Activist organizations responded to Kunzweiler’s announcement as they had to the release of prior information that undermined their narrative: By portraying the situation as a massive coverup across multiple government entities in Oklahoma, ranging from school officials to police to the district attorney’s office.

Sarah Kate Ellis, the president and CEO of GLAAD (originally founded as the Gay and Lesbian Alliance Against Defamation), issued a statement filled with conspiratorial overtones.

“Time and time again, leaders in Oklahoma have showed that they don’t value Nex’s life, or the lives of other Indigenous and 2STGNC+ (Two Spirit, transgender, gender-nonconforming+) students,” Ellis said. “Everyone from Superintendent (Ryan) Walters and Owasso High School to the unaccredited-since-2009 state Medical Examiner’s Office, the District Attorney, and Owasso Police Department have failed Nex Benedict and failed us all.”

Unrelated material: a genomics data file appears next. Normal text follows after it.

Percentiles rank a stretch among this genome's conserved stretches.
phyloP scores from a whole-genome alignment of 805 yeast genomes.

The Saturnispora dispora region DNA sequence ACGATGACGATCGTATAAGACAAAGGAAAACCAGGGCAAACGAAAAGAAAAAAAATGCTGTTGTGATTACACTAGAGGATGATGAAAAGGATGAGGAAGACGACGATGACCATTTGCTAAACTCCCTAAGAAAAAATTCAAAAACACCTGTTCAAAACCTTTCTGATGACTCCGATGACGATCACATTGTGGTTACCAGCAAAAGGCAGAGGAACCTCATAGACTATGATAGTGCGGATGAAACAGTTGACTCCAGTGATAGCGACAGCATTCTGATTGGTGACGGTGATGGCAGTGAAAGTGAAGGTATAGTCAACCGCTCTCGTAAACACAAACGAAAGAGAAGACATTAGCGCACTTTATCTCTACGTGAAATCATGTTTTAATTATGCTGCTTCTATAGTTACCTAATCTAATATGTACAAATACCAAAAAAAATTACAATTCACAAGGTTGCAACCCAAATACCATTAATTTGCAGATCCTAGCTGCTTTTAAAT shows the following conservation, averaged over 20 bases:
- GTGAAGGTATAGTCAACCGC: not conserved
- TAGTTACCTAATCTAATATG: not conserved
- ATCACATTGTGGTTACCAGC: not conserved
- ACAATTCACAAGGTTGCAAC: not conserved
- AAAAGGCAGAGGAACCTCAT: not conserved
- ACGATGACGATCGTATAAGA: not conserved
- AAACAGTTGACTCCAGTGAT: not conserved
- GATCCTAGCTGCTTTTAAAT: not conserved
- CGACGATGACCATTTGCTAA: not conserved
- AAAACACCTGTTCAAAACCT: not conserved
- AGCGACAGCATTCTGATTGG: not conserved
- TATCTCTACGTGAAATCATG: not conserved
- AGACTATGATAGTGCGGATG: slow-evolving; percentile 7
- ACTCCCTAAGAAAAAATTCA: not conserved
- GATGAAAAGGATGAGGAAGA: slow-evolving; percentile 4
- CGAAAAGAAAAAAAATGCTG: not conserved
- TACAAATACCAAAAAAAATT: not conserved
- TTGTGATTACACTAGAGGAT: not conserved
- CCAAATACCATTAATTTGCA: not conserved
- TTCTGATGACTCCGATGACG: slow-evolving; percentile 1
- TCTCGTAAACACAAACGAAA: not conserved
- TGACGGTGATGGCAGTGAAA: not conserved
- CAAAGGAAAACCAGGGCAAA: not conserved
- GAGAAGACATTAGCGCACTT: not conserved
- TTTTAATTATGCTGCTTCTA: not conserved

Ellis argued the students involved in the bathroom fight with Benedict should be prosecuted even though they did not kill Benedict, and did so based on a description of the fight that is at stark odds with the facts as determined by police.

“The cause of death is also not a reason to not hold perpetrators accountable for violent behavior,” Ellis said, “including beating Nex unconscious in a public school bathroom and causing Nex to be sent to the hospital.”

Nicole McAfee, executive director of Freedom Oklahoma, issued a statement dismissing Kunzweiler’s conclusion by saying the district attorney “has issued a decision in this case as if he gets a say in what justice is for Nex Benedict.”